1.Among monographs on manufacturing within single Southern states, Mary A. DeCredico emphasizes the pecuniary motives of Confederate business leaders, scarcity of raw materials, and ineffective leadership in Patriotism for Profit. A more detailed study relating planters to business interests is Ernest Lander's The Textile Industry in Antebellum South Carolina. Jerrell H. Shofner and William W. Rogers's "Textile Manufacturing in Florida during the Civil War" has good data on that state. Much literature is found in dissertation form. Richard Griffin's "North Carolina: The Origin and Rise of the Cotton Textile Industry, 1830–1880" has a valuable list of individuals and mills. Other useful studies are Laurel E. Janke Wilson's "Textile Production in Nineteenth Century Orange, Alamance, and Durham Counties, North Carolina," and Percy Love Guyton's "The Government and Cotton to 1862." The latter has extensive and valuable tables on the flow and consumption of the annual crop. Maurice K. Melton's "Major Military Industries of the Confederate Government" and John R. DeTreville's "The Little New South: Origins of Industry in Georgia's Fall Line Cities, 1840–1865," reveal the strengths of urban communities. Randall M. Miller's "The Cotton Mill Movement in AnteBellum Alabama" presents a solid treatment of early industry in that state.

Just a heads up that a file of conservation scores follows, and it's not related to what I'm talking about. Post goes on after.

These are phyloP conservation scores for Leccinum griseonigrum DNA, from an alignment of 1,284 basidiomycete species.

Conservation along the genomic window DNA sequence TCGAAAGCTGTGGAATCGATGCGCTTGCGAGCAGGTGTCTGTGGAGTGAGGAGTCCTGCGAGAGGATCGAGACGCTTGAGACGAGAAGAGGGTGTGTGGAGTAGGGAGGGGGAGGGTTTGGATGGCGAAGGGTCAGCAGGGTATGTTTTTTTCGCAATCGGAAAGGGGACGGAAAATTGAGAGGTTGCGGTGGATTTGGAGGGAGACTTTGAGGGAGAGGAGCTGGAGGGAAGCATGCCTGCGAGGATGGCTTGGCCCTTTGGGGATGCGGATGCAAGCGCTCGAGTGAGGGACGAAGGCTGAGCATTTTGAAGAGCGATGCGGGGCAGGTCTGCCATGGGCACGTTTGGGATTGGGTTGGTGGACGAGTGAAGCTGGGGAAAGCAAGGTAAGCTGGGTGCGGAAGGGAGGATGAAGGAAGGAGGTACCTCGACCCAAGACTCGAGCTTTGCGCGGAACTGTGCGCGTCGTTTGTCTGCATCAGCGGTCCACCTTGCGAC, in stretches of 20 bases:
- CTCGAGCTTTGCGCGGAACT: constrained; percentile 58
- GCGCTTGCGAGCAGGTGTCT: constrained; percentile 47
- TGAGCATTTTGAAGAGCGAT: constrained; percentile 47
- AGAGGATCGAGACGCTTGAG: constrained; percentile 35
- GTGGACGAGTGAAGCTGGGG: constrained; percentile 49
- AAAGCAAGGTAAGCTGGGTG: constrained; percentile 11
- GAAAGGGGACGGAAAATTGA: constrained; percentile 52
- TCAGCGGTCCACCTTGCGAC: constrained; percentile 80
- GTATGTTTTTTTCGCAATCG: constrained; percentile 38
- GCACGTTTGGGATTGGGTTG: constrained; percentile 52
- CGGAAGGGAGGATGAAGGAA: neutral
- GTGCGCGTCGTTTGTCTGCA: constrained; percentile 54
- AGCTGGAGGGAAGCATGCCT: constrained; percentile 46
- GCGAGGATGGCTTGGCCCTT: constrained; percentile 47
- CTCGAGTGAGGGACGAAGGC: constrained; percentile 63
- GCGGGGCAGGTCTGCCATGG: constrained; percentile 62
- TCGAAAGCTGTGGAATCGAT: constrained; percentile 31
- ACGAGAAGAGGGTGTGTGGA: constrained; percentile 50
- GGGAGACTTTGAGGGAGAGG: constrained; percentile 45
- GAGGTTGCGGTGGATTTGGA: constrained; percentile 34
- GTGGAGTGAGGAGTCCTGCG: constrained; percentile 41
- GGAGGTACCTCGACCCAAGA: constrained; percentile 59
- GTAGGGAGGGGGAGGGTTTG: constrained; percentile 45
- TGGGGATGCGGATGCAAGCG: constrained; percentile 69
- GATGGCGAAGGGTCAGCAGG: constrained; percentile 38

An excellent biography of an important Alabama leader, carefully built on manuscripts, local government records, and newspapers, is Curt John Evans's "Daniel Pratt of Prattville." Evans interprets Pratt in a much more favorable light than the earlier studies of Randall Miller, Wayne Flynt, or Jonathan Weiner, but he also describes an aggressive entrepreneur who both opposed secession and supported slavery.
2. Beatty's careful study describes slaveholding protocapitalists being transformed into a bourgeoisie, with worker class conflicts and a colonial type dependency upon the Northeast.